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Uneasy Calm Returns to Somalia’s Restive Capital


Uneasy calm has returned to the Somali capital, Mogadishu after at least two weeks of heavy fighting between hard line Islamic insurgents and government forces. The Islamic hard liners, including al-Shabaab gained significant grounds after capturing two strategic towns including the birth place of President Sheikh Sharif Sheikh Ahmed.

The new Somali administration has blamed neighboring Eritrea for providing logistics to the insurgents to destabilize Somalia, a charge Asamara has sharply denied. Al-Shabaab has refused to recognize the new Somali administration, vowing to eventually take over the country through violence.

Abdushakur Warsame is the Somali minister for Planning and International Cooperation. He told VOA the government is in absolute command of the capital, Mogadishu.

"Mogadishu is very calm and everything is under control of the government. And now we are trying to finalize the preparation for defending the city and defending the people against foreign fighters who are trying to overthrow the government," Warsame said.

He denied Islamic insurgents are involved in various attempts to remove the new administration from power.

"There are no Islamic insurgents; there are foreign fighters who are trying to overthrow the government of Somalia and they are also a threat to the region," he said.

Warsame said the new government is setting in motion plans to restore peace in the country after 18 years without an effective government.

"Our preparation is good and everything now is in control and the government will soon capture and be in control of the city," Warsame said.

Meanwhile, both Mogadishu and Addis Ababa have denied a return of Ethiopian troops into Somalia to support the new Somalia administration. There were earlier reports citing Ethiopian troops crossing into Somalia where hard line Islamic insurgents battled with government forces over the last two weeks.

Warsame described as unfounded reports suggesting a return of Ethiopian troops.

"The information we have gathered from sources in the region stated that Ethiopia has closed their border and they have stationed quite a reasonable number of their forces on their border. We don't have the information that Ethiopia has crossed into Somalia," Warsame said.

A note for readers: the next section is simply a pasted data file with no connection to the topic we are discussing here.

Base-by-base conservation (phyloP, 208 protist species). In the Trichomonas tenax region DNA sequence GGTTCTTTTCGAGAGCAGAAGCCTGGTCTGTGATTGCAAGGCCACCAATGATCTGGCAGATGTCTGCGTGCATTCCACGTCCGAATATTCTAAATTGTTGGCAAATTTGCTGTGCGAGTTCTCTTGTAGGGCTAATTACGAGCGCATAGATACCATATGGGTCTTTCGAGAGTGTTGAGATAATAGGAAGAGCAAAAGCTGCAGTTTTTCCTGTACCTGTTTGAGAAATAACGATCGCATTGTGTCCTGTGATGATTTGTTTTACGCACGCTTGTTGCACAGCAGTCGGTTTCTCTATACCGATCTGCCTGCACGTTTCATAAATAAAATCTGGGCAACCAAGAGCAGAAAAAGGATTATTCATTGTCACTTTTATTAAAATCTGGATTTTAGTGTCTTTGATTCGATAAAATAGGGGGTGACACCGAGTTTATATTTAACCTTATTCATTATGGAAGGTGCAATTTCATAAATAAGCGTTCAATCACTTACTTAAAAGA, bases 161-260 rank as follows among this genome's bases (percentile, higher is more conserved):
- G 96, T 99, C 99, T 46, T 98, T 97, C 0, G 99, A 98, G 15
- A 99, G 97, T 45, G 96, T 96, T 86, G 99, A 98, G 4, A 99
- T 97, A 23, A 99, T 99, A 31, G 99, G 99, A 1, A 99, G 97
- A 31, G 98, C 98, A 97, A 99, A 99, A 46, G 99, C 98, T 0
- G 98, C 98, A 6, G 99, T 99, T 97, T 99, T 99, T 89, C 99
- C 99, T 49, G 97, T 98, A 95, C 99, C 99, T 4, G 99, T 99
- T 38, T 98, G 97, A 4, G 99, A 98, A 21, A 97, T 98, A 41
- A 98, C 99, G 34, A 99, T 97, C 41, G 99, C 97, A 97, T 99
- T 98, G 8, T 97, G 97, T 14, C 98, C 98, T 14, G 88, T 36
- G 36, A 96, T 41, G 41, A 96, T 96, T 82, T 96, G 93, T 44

He said Mogadishu has not made a decision to ask Addis Ababa for help against insurgent attacks.

"We have not taken that decision yet and now we have the African Union Peacekeeping Forces (AMISOM). I think we have the capacity to protect the people against foreign fighters," he said.

Warsame said the new government aims to take absolute charge of the city despite incursions by opposition forces who want to violently wrestle power from President Sheikh Sharif Sheikh Ahmed's administration.

"Our priority is to control the city and to take Jowhar… and we are trying to protect our nation against foreign fighters," Warsame said.

Somalia has often accused Eritrea of supporting hard line insurgents who aim to seize control of the country, a charge Asamara denies.

Warsame said Mogadishu has expressed its objection to what it described as Asmara's meddling in Somalia's internal political dynamics.

"We have already addressed the Security Council and we informed the relevant agencies of the Security Council that Eritrea are supporting foreign fighters who are fighting inside Somalia," he said.

Warsame said the government is seeking cooperation from neighboring countries to help stabilize Somalia.

"We are now working together very closely with neighboring countries particularly Kenya and Djibouti and Ethiopia to try to control and work together in order to stop those who are coming from countries into Somalia," Warsame said.

Some analysts claim the deadly clashes between forces loyal to the new Somali administration and hard line Islamic Insurgents including al-Shabaab have left at least 175 civilians dead and more than 500 injured.

Described by Washington as a terrorist organization, al-Shabaab has refused to recognize President Sharif Ahmed's administration vowing instead to take over the country and implement the hard line version of the Sharia law.

Forces loyal to President Sheikh Sharif Ahmed reportedly control some parts of the capital, Mogadishu and a few other areas.

Sharif's new administration is the 15th attempt in 18 years to set up central rule in Somalia. Concerned Neighboring states, including Ethiopia, and Western security forces express fear Somalia could become a haven for al Qaeda-linked extremists.

President Sheikh Sharif Sheikh Ahmed was formally the chairman of the Islamic Courts Union that ran Mogadishu in 2006 before Ethiopian troops, wary of having an Islamist state next door, invaded and ousted them from power.

Somalia has been without an effective government for at least 18 years after the overthrow of former President Mohammed Siad Barre through a coup d'état.

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